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Archive for April, 2012

Undertakings 1 – The Intro

Raindrops hit the street with the force of small pebbles. Each drop looked like a pearl or tear before breaking into millions of fragments on impact and then dissolving forever as another of the puddles that adorned the street’s surface like make-up on a model’s face. It was in one of these puddles Shayo stumbled and almost lost her footing.

“Shit!” she cursed vehemently as her left ankle twisted cruelly. She cursed again as her umbrella moved slightly, her hand trembling, exposing her seventy thousand naira Brazilian weave to the unrelenting rain. And then she winced as she tried to move her leg but it was not responding. Looking up, she found she still had a long way to go.

It was an awkward situation.

Here she was, looking like a million bucks complete with her Deola Sagoe dress, Gucci flat-soles, LV handbag and freshly manicured extremities.

“This would not do,” she thought and tried to move again. Paralyzing pain flashed through her leg and she screamed involuntarily; falling to her knees in the rain. Hot tears started from her eyes and she cursed the bastard who had gotten her out of bed that night.

“It was your greed,” her more honest side whispered, “you could not afford to pass up one hundred and fifty thousand naira for a night so don’t curse the bastard who gave you a chance.”

Slowly, she tried to rise, staggering slightly but holding tightly to her bag and the umbrella. Suddenly, the world lit up and she felt as naked as Janet at Nipplegate as the lights of an approaching vehicle caught her in their center…




“So – when will I get to see you again?” Gbemi asked.

Chinwe sat on her bed wearing a large t-shirt and nothing else, fiddling with her hair as she weighed her answer. It had been almost a week since they had lunch, and she had been swamped with work. Gbemi; somehow understanding that had given her space asides from the occasional text message. But if his voice is anything to go by; Chinwe thought, he’s really missed me. The idea made her belly warm.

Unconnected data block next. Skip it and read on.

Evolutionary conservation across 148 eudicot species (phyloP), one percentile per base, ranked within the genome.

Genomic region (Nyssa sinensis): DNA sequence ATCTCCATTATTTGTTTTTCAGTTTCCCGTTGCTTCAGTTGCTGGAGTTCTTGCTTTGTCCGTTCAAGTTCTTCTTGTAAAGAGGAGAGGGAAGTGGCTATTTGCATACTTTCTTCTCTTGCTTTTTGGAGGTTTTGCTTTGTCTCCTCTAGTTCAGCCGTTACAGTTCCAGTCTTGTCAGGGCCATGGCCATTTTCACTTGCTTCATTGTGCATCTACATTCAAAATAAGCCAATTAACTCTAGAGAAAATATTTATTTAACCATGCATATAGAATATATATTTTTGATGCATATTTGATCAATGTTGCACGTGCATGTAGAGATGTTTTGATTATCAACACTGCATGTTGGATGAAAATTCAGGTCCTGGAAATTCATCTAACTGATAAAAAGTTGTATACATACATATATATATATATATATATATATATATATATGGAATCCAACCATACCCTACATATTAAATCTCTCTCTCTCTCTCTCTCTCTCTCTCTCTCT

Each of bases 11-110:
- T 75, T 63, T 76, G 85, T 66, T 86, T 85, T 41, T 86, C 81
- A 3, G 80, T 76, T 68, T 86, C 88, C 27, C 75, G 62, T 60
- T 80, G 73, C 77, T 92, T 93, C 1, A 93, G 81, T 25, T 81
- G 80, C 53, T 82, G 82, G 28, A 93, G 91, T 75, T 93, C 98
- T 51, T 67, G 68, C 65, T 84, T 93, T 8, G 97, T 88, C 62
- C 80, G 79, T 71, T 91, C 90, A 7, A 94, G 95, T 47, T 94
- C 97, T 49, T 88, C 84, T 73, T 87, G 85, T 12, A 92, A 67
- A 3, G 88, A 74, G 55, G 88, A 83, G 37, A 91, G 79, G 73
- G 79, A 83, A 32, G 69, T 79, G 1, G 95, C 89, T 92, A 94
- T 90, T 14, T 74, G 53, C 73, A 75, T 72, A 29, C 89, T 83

“I’ve just been so busy,” Chinwe answered, realizing she missed the soft-spoken short guy on the phone too. She giggled out loud at the ‘short’ part, and then continued speaking.

“We have this new client – so we’ve been under a lot of pressure to come up with new and interesting creatives. But we broke ground just yesterday, so I should be able to make time this week,” she finished.

“Okay,” Gbemi responded, “but how about this weekend? Are you doing anything interesting?”

“No…not really,” she answered. “I just want to do some laundry – maybe hang around with my baby cousin. Why – what are you thinking?”

Gbemi cleared his throat. “I was wondering if I could interest you in a movie…maybe ‘Safe House’ or whatever you’d like to watch,” he finished.
“Safe House? Isn’t that the one that has Denzel in it?” she asked, reaching for and hugging one of her eleven pillows.

“Yeah – Denzel and that Ryan Reynolds dude. The reviews I’ve read online so far have been excellent -” she interrupted him.

“Sure, I’ll see it with you. I love anything that has Denzel in it.” Gbemi chuckled.

“Another fan,” he said. “Hey. I just wondered – what church do you go to?” he asked.

“Covenant Christian Centre…the Jibowu branch. You?”

“There’s a Redeemed Christian Church about two streets away from my house – that’s where I go whenever I feel like church.”

Chinwe was surprised. “How do you mean ‘whenever I feel like church’?”

Gbemi’s slow laughter preceded his response. “See, I strongly believe certain things should not be forced; they should be allowed come naturally. I don’t think church should be routine –I think it loses its meaning and significance once it becomes that. Anyway, that’s how I look at it,” he ended.

Chinwe was quiet. She had not thought about church that way; and though it was not routine – not to her anyway she clearly understood what he meant.